I've had a lot of difficult studying in Hebrew. Sometimes I don't understand the entirety of the lectures in Hebrew. Going to university and suddenly learning everything in Hebrew was not easy. In high school, I wouldn't have to go over everything because classes were in Arabic. In the lectures I hear a second language, and when I go home, I have to go over my notes a couple of times. It gives me double work. If it was possible to study in Arabic, I would for sure study in Arabic.
Israel doesn't recognize Al-Quds University or Birzeit University, so I would have to live in the West Bank to study there. I could study in Jordan, but why go all the way over there? It's more expensive, and I already have a problem here with the need to feel at home.
It's true that I study something which isn't political, but I'm very politically active. I go to dialogue groups between Israelis and Palestinians, and I try to advance discourse in those fields. Every time, I try to look at things from the outside and to see both sides, to be more objective. And yet, I still suffer from racism.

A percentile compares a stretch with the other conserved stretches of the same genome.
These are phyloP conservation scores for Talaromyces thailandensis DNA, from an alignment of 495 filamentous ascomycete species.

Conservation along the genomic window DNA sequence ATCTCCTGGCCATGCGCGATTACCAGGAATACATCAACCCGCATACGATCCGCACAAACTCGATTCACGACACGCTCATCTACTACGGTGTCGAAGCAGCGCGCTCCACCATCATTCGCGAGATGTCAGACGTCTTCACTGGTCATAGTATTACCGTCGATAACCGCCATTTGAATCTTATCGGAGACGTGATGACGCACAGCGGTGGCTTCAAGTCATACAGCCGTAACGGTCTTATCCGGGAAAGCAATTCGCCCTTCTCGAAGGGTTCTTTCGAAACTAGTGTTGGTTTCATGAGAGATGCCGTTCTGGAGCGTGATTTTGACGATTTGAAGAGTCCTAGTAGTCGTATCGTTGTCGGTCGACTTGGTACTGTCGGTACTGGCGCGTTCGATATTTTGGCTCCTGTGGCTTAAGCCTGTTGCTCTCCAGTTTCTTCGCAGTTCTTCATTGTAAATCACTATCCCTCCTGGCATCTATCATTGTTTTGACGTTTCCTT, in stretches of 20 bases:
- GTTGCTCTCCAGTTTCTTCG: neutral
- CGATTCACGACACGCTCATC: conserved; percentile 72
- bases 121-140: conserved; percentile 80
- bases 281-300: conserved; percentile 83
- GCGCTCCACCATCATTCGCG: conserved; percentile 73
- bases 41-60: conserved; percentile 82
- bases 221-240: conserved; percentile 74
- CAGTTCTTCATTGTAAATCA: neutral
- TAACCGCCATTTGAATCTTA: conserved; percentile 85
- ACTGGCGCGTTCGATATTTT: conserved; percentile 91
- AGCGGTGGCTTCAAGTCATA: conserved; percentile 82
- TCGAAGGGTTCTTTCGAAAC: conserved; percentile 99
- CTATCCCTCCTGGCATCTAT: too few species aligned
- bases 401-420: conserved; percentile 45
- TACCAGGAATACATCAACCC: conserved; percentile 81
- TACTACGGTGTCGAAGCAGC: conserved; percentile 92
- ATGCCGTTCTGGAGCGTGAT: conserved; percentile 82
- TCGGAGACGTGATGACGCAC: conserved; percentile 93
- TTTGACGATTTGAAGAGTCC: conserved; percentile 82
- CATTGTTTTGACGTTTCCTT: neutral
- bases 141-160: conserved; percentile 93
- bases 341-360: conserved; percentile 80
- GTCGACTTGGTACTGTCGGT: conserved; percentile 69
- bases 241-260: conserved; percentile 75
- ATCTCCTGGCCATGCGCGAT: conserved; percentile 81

I fight against racism, and I currently volunteer in a program in a school that helps combat racism. I go there and try to help people not to judge others, but at the same time, I know I'm being judged.
A while ago I began working in a place where I was the only Arab in my department. I worked with a Jew, and he was nice to me during our shift, but we only worked together once. At one point, he started speaking to someone near me about Breaking the Silence [an organization that wishes to bring an end to the occupation] and how he thought that any support of this organization was bad. He was right-wing, and I felt like he was trying to provoke me in a passive-aggressive way, but I didn't say anything. He left after that shift because of me. He didn't do anything to me, but I felt uncomfortable and guilty that my presence caused someone to leave the department, even though I didn't do anything wrong.